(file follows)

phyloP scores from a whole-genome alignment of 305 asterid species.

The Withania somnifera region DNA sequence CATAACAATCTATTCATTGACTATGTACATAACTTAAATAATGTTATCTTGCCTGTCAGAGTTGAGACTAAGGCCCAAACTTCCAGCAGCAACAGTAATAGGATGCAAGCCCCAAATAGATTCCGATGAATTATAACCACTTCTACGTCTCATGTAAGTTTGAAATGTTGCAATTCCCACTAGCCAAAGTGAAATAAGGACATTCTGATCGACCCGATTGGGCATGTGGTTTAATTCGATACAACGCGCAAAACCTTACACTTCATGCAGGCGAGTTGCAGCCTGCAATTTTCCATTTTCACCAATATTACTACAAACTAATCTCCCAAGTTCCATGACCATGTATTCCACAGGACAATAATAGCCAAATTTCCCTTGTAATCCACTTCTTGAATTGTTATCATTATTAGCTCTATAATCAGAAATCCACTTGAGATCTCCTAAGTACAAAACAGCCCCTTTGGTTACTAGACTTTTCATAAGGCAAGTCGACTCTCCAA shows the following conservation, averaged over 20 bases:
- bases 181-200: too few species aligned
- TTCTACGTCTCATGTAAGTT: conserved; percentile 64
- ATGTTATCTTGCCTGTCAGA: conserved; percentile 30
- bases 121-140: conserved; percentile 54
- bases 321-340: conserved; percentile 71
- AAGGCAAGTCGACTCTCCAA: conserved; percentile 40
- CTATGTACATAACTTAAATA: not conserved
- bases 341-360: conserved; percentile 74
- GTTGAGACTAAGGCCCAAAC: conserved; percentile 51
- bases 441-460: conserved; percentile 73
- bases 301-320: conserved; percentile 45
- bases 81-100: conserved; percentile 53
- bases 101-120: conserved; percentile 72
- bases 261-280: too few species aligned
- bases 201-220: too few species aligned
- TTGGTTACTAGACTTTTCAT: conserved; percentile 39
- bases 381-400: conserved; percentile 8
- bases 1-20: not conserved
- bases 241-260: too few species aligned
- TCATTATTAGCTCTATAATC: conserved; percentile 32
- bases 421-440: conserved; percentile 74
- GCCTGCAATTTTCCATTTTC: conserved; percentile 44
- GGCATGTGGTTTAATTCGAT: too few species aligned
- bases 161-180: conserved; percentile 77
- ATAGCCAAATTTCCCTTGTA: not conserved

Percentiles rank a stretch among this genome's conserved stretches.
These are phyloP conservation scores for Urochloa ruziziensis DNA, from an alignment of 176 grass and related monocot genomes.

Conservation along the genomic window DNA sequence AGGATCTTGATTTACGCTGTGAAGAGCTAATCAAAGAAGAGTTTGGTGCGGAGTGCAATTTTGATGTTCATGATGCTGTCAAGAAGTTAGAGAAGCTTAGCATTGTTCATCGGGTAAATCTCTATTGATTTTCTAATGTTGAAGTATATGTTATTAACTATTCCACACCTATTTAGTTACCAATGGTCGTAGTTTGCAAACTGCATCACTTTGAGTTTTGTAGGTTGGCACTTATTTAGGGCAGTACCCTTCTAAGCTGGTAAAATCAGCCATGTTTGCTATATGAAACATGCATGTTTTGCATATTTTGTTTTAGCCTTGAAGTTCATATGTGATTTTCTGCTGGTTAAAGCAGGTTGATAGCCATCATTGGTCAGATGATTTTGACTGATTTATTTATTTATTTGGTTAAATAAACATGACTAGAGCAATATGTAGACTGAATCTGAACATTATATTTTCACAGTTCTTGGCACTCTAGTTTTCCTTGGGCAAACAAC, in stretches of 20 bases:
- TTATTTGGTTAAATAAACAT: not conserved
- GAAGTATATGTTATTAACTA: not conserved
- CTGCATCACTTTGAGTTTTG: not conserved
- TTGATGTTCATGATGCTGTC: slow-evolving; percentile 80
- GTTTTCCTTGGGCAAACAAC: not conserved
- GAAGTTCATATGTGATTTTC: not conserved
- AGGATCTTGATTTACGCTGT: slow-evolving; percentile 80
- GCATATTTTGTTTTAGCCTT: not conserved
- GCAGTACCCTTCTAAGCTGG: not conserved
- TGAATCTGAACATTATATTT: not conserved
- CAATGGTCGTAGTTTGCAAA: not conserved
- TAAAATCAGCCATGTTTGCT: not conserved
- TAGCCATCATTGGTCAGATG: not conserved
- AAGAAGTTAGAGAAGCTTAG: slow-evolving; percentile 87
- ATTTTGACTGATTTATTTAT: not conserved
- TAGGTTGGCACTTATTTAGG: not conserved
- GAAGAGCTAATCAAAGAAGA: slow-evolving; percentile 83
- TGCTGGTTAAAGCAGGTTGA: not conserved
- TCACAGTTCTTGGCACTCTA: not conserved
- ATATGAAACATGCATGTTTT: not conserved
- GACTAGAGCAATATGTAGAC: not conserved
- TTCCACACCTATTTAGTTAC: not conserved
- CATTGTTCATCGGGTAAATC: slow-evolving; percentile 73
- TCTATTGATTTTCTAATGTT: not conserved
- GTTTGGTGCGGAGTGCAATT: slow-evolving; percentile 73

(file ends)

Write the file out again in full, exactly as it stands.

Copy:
phyloP scores from a whole-genome alignment of 305 asterid species.

The Withania somnifera region DNA sequence CATAACAATCTATTCATTGACTATGTACATAACTTAAATAATGTTATCTTGCCTGTCAGAGTTGAGACTAAGGCCCAAACTTCCAGCAGCAACAGTAATAGGATGCAAGCCCCAAATAGATTCCGATGAATTATAACCACTTCTACGTCTCATGTAAGTTTGAAATGTTGCAATTCCCACTAGCCAAAGTGAAATAAGGACATTCTGATCGACCCGATTGGGCATGTGGTTTAATTCGATACAACGCGCAAAACCTTACACTTCATGCAGGCGAGTTGCAGCCTGCAATTTTCCATTTTCACCAATATTACTACAAACTAATCTCCCAAGTTCCATGACCATGTATTCCACAGGACAATAATAGCCAAATTTCCCTTGTAATCCACTTCTTGAATTGTTATCATTATTAGCTCTATAATCAGAAATCCACTTGAGATCTCCTAAGTACAAAACAGCCCCTTTGGTTACTAGACTTTTCATAAGGCAAGTCGACTCTCCAA shows the following conservation, averaged over 20 bases:
- bases 181-200: too few species aligned
- TTCTACGTCTCATGTAAGTT: conserved; percentile 64
- ATGTTATCTTGCCTGTCAGA: conserved; percentile 30
- bases 121-140: conserved; percentile 54
- bases 321-340: conserved; percentile 71
- AAGGCAAGTCGACTCTCCAA: conserved; percentile 40
- CTATGTACATAACTTAAATA: not conserved
- bases 341-360: conserved; percentile 74
- GTTGAGACTAAGGCCCAAAC: conserved; percentile 51
- bases 441-460: conserved; percentile 73
- bases 301-320: conserved; percentile 45
- bases 81-100: conserved; percentile 53
- bases 101-120: conserved; percentile 72
- bases 261-280: too few species aligned
- bases 201-220: too few species aligned
- TTGGTTACTAGACTTTTCAT: conserved; percentile 39
- bases 381-400: conserved; percentile 8
- bases 1-20: not conserved
- bases 241-260: too few species aligned
- TCATTATTAGCTCTATAATC: conserved; percentile 32
- bases 421-440: conserved; percentile 74
- GCCTGCAATTTTCCATTTTC: conserved; percentile 44
- GGCATGTGGTTTAATTCGAT: too few species aligned
- bases 161-180: conserved; percentile 77
- ATAGCCAAATTTCCCTTGTA: not conserved

Percentiles rank a stretch among this genome's conserved stretches.
These are phyloP conservation scores for Urochloa ruziziensis DNA, from an alignment of 176 grass and related monocot genomes.

Conservation along the genomic window DNA sequence AGGATCTTGATTTACGCTGTGAAGAGCTAATCAAAGAAGAGTTTGGTGCGGAGTGCAATTTTGATGTTCATGATGCTGTCAAGAAGTTAGAGAAGCTTAGCATTGTTCATCGGGTAAATCTCTATTGATTTTCTAATGTTGAAGTATATGTTATTAACTATTCCACACCTATTTAGTTACCAATGGTCGTAGTTTGCAAACTGCATCACTTTGAGTTTTGTAGGTTGGCACTTATTTAGGGCAGTACCCTTCTAAGCTGGTAAAATCAGCCATGTTTGCTATATGAAACATGCATGTTTTGCATATTTTGTTTTAGCCTTGAAGTTCATATGTGATTTTCTGCTGGTTAAAGCAGGTTGATAGCCATCATTGGTCAGATGATTTTGACTGATTTATTTATTTATTTGGTTAAATAAACATGACTAGAGCAATATGTAGACTGAATCTGAACATTATATTTTCACAGTTCTTGGCACTCTAGTTTTCCTTGGGCAAACAAC, in stretches of 20 bases:
- TTATTTGGTTAAATAAACAT: not conserved
- GAAGTATATGTTATTAACTA: not conserved
- CTGCATCACTTTGAGTTTTG: not conserved
- TTGATGTTCATGATGCTGTC: slow-evolving; percentile 80
- GTTTTCCTTGGGCAAACAAC: not conserved
- GAAGTTCATATGTGATTTTC: not conserved
- AGGATCTTGATTTACGCTGT: slow-evolving; percentile 80
- GCATATTTTGTTTTAGCCTT: not conserved
- GCAGTACCCTTCTAAGCTGG: not conserved
- TGAATCTGAACATTATATTT: not conserved
- CAATGGTCGTAGTTTGCAAA: not conserved
- TAAAATCAGCCATGTTTGCT: not conserved
- TAGCCATCATTGGTCAGATG: not conserved
- AAGAAGTTAGAGAAGCTTAG: slow-evolving; percentile 87
- ATTTTGACTGATTTATTTAT: not conserved
- TAGGTTGGCACTTATTTAGG: not conserved
- GAAGAGCTAATCAAAGAAGA: slow-evolving; percentile 83
- TGCTGGTTAAAGCAGGTTGA: not conserved
- TCACAGTTCTTGGCACTCTA: not conserved
- ATATGAAACATGCATGTTTT: not conserved
- GACTAGAGCAATATGTAGAC: not conserved
- TTCCACACCTATTTAGTTAC: not conserved
- CATTGTTCATCGGGTAAATC: slow-evolving; percentile 73
- TCTATTGATTTTCTAATGTT: not conserved
- GTTTGGTGCGGAGTGCAATT: slow-evolving; percentile 73